The Biotechnology Industry Organization (BIO) thanks the Food and Drug Administration (FDA) for the opportunity to submit comments on the Draft Guidance for Industry on Biosimilars: Questions and Answers Regarding Implementation of the Biologics Price Competition and Innovation Act of 2009 (February 2012) (“Q&A Draft Guidance”).
BIO represents more than 1,100 biotechnology companies, academic institutions, state biotechnology centers and related organizations across the United States and in more than 30 other nations. BIO members are involved in the research and development of innovative healthcare, agricultural, industrial and environmental biotechnology products, thereby expanding the boundaries of science to benefit humanity by providing better healthcare, enhanced agriculture, and a cleaner and safer environment.
The implementation of the Biologics Price Competition and Innovation Act of 2009 (BPCIA) is of significant importance to BIO members, and we commend FDA’s efforts in developing the Q&A Draft Guidance to illustrate the Agency’s current thinking on certain aspects of the biosimilars approval pathway. BIO has previously commented on biosimilars issues, and appreciates FDA’s consideration of our comments. We are pleased to provide the following comments on the Q&A Draft Guidance and provide recommendations on additional topics for consideration in future guidance.
Q.I.4. Can a proposed biosimilar product have a delivery device or container closure system that is different from its reference product?
Manufacturing and quality aspects are critical components of a biosimilarity assessment that need to be assessed in relation to what knowledge lies in the public domain concerning the reference product, such as the formulation excipients, equipment, the raw materials used in the manufacturing process for the active ingredient, the container closure system and the cold chain distribution system. A difference in any one of these can potentially have a significant impact upon safety or efficacy of the biosimilar product. BIO urges FDA to exercise caution with respect to different delivery devices and closure systems and to require that biosimilar Sponsors affirmatively demonstrate that any design differences do not to result in a clinically meaningful difference between the biosimilar and reference product. Further, if a biosimilar is deemed to be interchangeable, it is expected that the product would have an equivalent delivery device and container closure system to those of the reference product to ensure continuity in care and minimize the possibility of medication errors if a patient switches therapies.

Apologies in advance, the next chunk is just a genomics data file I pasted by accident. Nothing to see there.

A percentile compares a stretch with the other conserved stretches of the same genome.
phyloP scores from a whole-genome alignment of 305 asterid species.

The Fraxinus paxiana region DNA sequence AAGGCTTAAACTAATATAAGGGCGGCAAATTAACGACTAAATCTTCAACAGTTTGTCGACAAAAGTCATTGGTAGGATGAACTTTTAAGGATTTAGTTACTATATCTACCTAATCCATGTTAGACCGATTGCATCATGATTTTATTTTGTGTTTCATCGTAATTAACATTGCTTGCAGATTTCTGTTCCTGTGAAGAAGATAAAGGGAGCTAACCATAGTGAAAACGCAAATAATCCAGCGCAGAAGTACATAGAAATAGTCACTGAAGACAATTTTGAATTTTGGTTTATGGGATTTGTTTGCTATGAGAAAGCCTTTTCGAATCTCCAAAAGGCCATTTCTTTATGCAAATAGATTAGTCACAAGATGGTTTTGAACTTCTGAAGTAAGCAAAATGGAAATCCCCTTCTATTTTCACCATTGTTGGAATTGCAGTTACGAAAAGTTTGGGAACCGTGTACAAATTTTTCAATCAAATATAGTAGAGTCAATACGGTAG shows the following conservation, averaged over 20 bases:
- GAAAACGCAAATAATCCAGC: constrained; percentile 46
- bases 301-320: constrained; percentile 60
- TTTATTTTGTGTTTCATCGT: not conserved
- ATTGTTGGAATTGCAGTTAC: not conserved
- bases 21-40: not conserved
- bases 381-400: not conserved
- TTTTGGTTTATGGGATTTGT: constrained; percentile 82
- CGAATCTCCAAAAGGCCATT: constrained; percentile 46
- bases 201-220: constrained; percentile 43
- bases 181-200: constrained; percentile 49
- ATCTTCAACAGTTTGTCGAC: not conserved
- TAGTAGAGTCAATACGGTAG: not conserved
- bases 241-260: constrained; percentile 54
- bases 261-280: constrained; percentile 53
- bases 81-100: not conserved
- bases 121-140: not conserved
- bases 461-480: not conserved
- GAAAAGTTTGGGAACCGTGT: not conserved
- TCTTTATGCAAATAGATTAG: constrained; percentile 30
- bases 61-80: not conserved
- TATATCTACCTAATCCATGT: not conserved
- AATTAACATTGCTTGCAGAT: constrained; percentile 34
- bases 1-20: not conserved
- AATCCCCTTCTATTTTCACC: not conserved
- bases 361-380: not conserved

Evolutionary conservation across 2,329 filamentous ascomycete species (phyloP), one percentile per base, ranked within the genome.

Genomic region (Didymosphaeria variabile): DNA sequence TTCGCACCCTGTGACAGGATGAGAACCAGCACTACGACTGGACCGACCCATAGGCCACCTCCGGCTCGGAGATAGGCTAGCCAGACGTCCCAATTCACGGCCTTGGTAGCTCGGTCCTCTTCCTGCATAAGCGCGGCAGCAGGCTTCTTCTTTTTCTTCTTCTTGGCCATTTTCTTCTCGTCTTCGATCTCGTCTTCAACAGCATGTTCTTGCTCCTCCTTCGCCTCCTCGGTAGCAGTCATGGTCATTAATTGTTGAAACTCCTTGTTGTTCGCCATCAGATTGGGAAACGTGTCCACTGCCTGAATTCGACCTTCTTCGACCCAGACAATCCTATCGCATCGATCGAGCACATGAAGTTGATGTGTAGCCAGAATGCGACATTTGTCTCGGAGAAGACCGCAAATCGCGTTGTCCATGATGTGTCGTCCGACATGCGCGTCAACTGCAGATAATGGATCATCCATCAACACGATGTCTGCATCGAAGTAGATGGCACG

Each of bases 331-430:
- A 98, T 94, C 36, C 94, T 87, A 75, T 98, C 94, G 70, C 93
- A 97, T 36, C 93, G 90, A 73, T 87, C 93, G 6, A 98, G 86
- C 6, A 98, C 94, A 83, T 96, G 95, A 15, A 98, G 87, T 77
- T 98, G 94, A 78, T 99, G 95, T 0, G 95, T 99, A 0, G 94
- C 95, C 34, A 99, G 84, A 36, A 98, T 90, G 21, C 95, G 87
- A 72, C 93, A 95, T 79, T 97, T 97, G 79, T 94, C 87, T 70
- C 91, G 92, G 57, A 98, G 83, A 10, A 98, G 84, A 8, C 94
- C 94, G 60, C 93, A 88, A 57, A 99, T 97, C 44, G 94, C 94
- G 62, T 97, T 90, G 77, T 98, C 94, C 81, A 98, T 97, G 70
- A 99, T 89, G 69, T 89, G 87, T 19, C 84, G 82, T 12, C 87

Q.I.5. Can an applicant obtain licensure of a proposed biosimilar product for fewer than all routes of administration for which an injectable reference product is licensed?
Q.I.6. Can an applicant obtain licensure of a proposed biosimilar product for fewer than all presentations (e.g., strengths or delivery device or container closure systems) for which a reference product is licensed?
Q.I.7. Can an applicant obtain licensure of a proposed biosimilar product for fewer than all conditions of use for which the reference product is licensed?
Questions I.5, I.6, and I.7 address whether a biosimilar applicant can obtain licensure for a subset of what the reference product is licensedfor—in terms offewer than all routes of administration, fewer than all presentations, and fewer than all conditions of use. FDA’s proposed responses to each of these questions describe the circumstances in which such approvals may be obtained, and describe the types of data that may be necessary to support such approvals.